In FIG. 4, imaging sensor 402 acquires source video images of a subject of interest in the sensor's field of view 403 over at least one imaging channel. The source video images are communicated to Video Image Processing System 404 wherein various aspects of the present method are performed. The example image processing system is shown comprising a Buffer 406 for buffering frames of the source video image for processing. Buffer 406 may further store data, formulas and other mathematical representations as are necessary to process the source video images in accordance with the teachings hereof. Image Stabilizer Module 408 is provided to process the images to compensate for motion induced blur, imaging blur, slow illuminant variation, and the like. Video Image Processor 410 segments the video images into signals of a first localized area (such as localized area 201 of FIG. 2) where the subject's plethysmographic signals can be registered, and a second localized area (such as localized area 202 of FIG. 2) where the subject's plethysmographic signals cannot be registered. One or more frames of the source video captured of the subject of interest may be displayed on a display device such that the user or operator can select any of the first and second localized areas using, for example, a rubber-band box generated by a mouse-over operation. Source video images associated with each of the identified localized areas, for each of the acquiring channels, are provided to Video Image Pre-Processor 412 which receives the segmented source images of each localized area, pre-processes the segmented source images, converts to time-series signal and identifies the components of those signals by having performed a source separation with blind source separation, or a constrained source separation on the signals of each of the segmented regions for each imaging channel used to acquire those source images. If the sorting and phase problem cannot be fully resolved then source separation is performed after Signal Comparator 418. Various signal components may be stored/retrieved to storage device 416 using communication pathways not shown. Signal Comparator 418 receives the pre-processed signals for each region for each channel and subtracts the two signals from each other. A result of the subtraction is an environmentally compensated signal 420. Signal Communication Link 422 receives the signal 420 and provides the environmentally compensated signal to one or more remote devices via Transmission Antenna 424. Network Link 422 further provides the environmentally compensated signal 420 to computer system 428. Data is transferred between devices in a network in the form of signals which may be in any combination of electrical, electro-magnetic, optical, or other forms. Such signals are transmitted via wire, cable, fiber optic, phone line, cellular link, RF, satellite, or any other medium known in the arts.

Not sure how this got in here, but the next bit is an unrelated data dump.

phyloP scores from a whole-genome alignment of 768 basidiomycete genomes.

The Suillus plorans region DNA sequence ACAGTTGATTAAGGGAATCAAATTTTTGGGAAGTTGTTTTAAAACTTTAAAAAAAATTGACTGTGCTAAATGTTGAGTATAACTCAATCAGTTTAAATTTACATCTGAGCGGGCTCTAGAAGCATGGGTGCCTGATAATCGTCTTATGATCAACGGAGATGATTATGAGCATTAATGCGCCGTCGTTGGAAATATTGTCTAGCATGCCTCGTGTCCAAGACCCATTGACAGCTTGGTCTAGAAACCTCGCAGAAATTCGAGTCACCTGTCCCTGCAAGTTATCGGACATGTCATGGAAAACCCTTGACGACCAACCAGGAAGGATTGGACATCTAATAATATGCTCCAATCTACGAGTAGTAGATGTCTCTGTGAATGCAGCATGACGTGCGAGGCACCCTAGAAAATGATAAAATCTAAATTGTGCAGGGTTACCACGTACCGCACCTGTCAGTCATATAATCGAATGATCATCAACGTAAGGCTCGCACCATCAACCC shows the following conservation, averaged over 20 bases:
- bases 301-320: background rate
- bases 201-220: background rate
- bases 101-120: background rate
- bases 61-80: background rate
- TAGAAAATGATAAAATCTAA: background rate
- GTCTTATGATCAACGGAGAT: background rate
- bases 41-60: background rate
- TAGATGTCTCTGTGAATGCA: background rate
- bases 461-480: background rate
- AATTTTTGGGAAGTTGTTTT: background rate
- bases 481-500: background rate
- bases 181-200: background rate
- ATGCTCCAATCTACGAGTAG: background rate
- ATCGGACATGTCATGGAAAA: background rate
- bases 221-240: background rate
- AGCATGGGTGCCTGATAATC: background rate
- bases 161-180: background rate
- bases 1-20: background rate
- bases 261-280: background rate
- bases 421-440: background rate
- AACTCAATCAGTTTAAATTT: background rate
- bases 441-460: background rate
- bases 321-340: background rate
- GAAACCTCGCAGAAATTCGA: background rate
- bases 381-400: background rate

In the embodiment shown, computer system 428 comprises a workstation. Networked workstation 428 includes a hard drive (internal to computer case 442) which reads/writes to computer readable media 440 such as a floppy disk, optical disk, CD-ROM, DVD, magnetic tape, etc. Case 442 also houses a motherboard with a processor and memory, a network card, graphics card, and the like, and other software and hardware. The workstation includes a user interface which comprises display 432 such as a CRT, LCD, touch screen, etc., mouse 435, and keyboard 434. It should be appreciated that the workstation has an operating system and other specialized software configured to display a variety of numeric values, text, scroll bars, pull-down menus with user selectable options, and the like, for entering, selecting, or modifying information displayed on display device 432. Various portions of the source video signals captured by sensor 402 may be communicated to workstation 428 for processing. It should be appreciated that some or all of the functionality performed by any of the modules and processing units of the signal processing system 404 can be performed, in whole or in part, by workstation 428. Workstation 428 is in communication with network 430 via a communications interface (not shown). A user or technician may use the keyboard 434 and mouse 436, to identify regions of interest, set parameters, select images for processing, view results, and the like. Any of these may be stored to storage device 438 or written to computer media 440 such as, for example, a CD-ROM drive, using a read/write device located in computer case 442. Any of the modules and processing units of FIG. 4 can be placed in communication with device 416 and may store/retrieve therefrom data, variables, records, parameters, functions, machine readable/executable program instructions required to perform their intended functions. Moreover each of the modules of system 404 may be placed in communication with one or more devices over network 430. Although shown as a desktop computer, it should be appreciated that computer system 428 can be any of a laptop, mainframe, server, or a special purpose computer such as an ASIC, circuit board, dedicated processor, or the like.